Society of Illustrators

By the early 1990’s, it was apparent that photography was considered a more appropriate, immediate and cost-effective way to represent content in corporate marketing as well as traditional editorial products. Many of the products that IridiumGroup created in those early years relied heavily on photography, which had a feeling of urgency and authenticity. Illustration began to seem too “poetic” and required too much thoughtful interpretation for commercial marketing products.

In recent years, video has dominated branded literature and increasingly traditional editorial properties like The New York Times online. That trend will continue to follow an ever-increasing bandwidth, but also threatens to lose its relevance simply because of the incredible amount of message/content clutter. I recall a magazine editor asking me if I thought they should publish cartoons; the answer was simple: If they are appropriate to the audience, yes — but only if they are also good. In coming years, the same will hold true for video.

Most recently, I’ve witnessed the resurgence of information graphics as entry points to engage the reader and add understanding to the content. We’ve been applying various styles and techniques to reflect the brand identity systems of various clients, and the approach has been well received. Art for the sake of art can be compelling and inspirational, but as it turns out, creative art concepts that also have important referential meaning can help communicate critical data.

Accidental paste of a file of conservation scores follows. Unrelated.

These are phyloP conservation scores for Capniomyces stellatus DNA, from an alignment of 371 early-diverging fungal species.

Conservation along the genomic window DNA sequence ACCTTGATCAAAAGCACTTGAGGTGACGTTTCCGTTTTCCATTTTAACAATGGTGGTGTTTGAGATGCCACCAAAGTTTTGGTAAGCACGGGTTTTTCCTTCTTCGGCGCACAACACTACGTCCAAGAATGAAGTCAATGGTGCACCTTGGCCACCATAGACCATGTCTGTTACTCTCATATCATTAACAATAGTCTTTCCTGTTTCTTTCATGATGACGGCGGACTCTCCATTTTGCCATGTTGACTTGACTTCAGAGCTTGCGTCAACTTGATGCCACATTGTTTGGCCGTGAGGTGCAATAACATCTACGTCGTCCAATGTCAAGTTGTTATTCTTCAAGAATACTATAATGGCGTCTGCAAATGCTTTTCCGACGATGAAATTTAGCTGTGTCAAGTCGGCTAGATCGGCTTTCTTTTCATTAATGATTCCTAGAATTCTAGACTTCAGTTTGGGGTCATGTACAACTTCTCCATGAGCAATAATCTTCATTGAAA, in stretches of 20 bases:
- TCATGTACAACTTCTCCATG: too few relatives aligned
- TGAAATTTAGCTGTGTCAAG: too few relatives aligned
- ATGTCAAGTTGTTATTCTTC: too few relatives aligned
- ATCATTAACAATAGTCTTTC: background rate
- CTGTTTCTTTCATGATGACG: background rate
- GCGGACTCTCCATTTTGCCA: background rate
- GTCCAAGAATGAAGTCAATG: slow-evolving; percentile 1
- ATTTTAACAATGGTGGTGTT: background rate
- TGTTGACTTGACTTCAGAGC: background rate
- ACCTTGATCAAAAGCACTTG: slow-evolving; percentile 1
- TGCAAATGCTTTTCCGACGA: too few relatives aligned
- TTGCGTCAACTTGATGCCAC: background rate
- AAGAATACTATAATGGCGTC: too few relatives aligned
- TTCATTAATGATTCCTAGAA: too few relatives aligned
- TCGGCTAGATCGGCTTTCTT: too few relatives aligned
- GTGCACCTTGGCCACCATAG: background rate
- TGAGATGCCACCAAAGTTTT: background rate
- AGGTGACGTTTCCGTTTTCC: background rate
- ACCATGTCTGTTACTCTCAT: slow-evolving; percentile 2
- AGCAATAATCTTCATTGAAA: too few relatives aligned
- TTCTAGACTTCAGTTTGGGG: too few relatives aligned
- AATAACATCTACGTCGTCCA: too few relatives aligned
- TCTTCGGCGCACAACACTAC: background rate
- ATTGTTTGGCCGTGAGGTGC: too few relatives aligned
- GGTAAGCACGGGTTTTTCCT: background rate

Images are becoming sources of information more than ever before, and they’re expected to perform at a higher level. A client-side manager at a large private foundation recently asked for an unexpected, unusual approach: Create information graphics that tell a story, a narrative — ones which incorporate no data points whatsoever. It’s a fresh perspective. In fact, why not let an information graphic take the place of opening art altogether? The evolution seems clear: Hook the reader faster; be more efficient and require less space; be less about emotion or feeling, but rather embed factual intelligence into the art. Ultimately, after all, isn’t that our jobs as visual communicators — to create understanding out of information?

This weekend, The Wall Street Journal had a great article about infographics as contemporary art:

Making Data Beautiful

We read all the time about the proliferation of demographic data from social media, a phenomenon termed “Big Data.” We now live in the era of big data, and so isn’t it appropriate that art would reflect that overwhelming aggregation of facts?

Humans process information 17 times faster using sight than other senses, according to one Danish physicist, as reported in The Wall Street Journal. People like Aaron Koblin, a data-driven digital artist, are reinventing the medium. He studies everything from cable-box data to text message patterns and creates a “design story” from the raw data, distilling information into visual expressions. “You can turn data into rhythms,” says Mr. Koblin, whose work is in MOMA. “CNBC has a constant rhythm, really local. But CNN is really event-driven—and you get these crazy spikes.” On text message art, he shared more. “You really understand a lot about cities from flows, when people are awake and doing what things at what locations,” says Mr. Koblin. “And you can say, people in Brooklyn tend to get up later than people in Manhattan.”

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DWAYNE FLINCHUM
Founder & President,
IridiumGroup Inc.